By: Dr. Matt Warnock
After being basically bankrupt in 2005 and 2006, having been the victims of poor label management and an accountant who hadn’t paid their taxes, the band found themselves with maxed-out credit cards and a mounting debt that floated somewhere around a million bucks.
While this is normally the part where a voiceover would enter and tell the VHI: Behind the Music viewers that the band decided to part ways, signaling their demise, the guys in Sevendust decided to stick it through. They fought back with 2008’s Chapter VII: Hope & Sorrow, an apt title if there ever was one, and are now back with their eyes firmly fixed on the top of the Metal world with Cold Day Memory.
The new album also features the return of lead guitarist Clint Lowery, who left the band in 2004 to take the guitar reins in his brother’s band Dark New Day. Lowery’s effect is felt immediately on the album as he contributes a sick, speed-picking riff to the opening of the album’s lead off track “Splinter,” which also features some nice nods to Industrial rocker Marilyn Manson.
Lowrey’s kick-ass guitar work doesn’t stop there, as his lead lines add that extra bit of energy that any Metal band needs to be successful. Even a line as simple as the intro to “Unraveling” acts as the perfect lead in to the first verse, setting up the rest of the song in a subtle, yet engaging fashion. Lowery is a player who knows when to shred and when to lay back and groove on a melodic-based riff, skills that have made him one of the biggest names on today’s Metal guitar scene.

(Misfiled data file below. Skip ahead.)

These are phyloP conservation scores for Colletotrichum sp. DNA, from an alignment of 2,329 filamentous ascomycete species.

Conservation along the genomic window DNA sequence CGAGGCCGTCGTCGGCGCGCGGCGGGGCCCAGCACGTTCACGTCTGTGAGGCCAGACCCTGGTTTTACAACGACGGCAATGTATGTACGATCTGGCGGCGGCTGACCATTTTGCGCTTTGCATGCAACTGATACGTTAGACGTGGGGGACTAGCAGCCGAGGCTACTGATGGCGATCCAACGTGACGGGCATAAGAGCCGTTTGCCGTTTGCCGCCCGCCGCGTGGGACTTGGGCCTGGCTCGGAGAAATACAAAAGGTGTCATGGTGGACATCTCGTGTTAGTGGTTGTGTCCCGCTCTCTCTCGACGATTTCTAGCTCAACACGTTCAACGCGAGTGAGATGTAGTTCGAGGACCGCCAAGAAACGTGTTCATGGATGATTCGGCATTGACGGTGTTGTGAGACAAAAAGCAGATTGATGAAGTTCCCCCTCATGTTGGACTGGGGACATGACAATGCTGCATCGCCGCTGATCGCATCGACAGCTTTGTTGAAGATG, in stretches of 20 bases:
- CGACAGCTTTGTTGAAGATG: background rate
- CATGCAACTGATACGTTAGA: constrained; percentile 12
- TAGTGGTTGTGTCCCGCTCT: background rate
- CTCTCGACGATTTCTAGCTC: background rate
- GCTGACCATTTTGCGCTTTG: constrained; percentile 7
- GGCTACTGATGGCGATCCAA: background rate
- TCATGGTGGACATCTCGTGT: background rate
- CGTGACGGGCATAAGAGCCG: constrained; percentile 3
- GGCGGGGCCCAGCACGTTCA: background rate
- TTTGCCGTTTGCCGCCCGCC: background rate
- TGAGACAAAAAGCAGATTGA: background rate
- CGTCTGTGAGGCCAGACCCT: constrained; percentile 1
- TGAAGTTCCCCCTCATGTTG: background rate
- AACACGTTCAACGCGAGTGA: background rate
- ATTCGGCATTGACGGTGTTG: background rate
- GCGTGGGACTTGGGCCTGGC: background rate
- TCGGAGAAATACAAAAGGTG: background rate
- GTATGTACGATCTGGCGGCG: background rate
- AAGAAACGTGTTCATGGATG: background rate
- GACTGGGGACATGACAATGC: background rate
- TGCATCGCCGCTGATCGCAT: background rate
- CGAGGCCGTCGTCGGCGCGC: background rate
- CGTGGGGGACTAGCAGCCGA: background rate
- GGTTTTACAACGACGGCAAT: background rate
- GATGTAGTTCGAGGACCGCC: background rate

From a lyrical standpoint, the album is as strong as anything released this year in the Metal genre, and the mixing of the vocals really brings Lajon Witherspoon’s powerful voice to the forefront of the band, without taking anything away from the rest of the group or songs.
As a whole, the record’s production value is first rate, which is not surprising since Metal mega-producer Johnny K was being the helm for the album. K, who is best known for his work with Disturbed, Staind, Finger Eleven and 3 Doors Down, isn’t the only reason that Sevendust is returning to the level of recognition and success they deserve, but you can’t deny that having a producer with his experience and expertise behind the mixing board is a plus for any band.
At the very least, K was able to bring out the best from the band, resulting in a stellar performance from the entire group, something that might have been in doubt given what the band has gone through over the past five years. Also, Lowrey’s return could have easily caused a distraction, or forced the band to take time to adjust to his guitar sound being back in the band, but after listening to the record it sounds as if Clint never left. His transition back into the band is seamless, and only leaves fans with the hope that he sticks around for years to come.
Cold Day Memory is a killer release, and one that should act to propel the band into the new decade with a renewed sense of confidence, hopefully forgetting, at least somewhat, the events that haunted them for the majority of the past decade. If this record is any indication of things to come, then we could be hearing great things from a band that has more than paid their dues, and come screaming back onto the scene, leaving no doubt that they deserve to be included next to the biggest names in Metal today.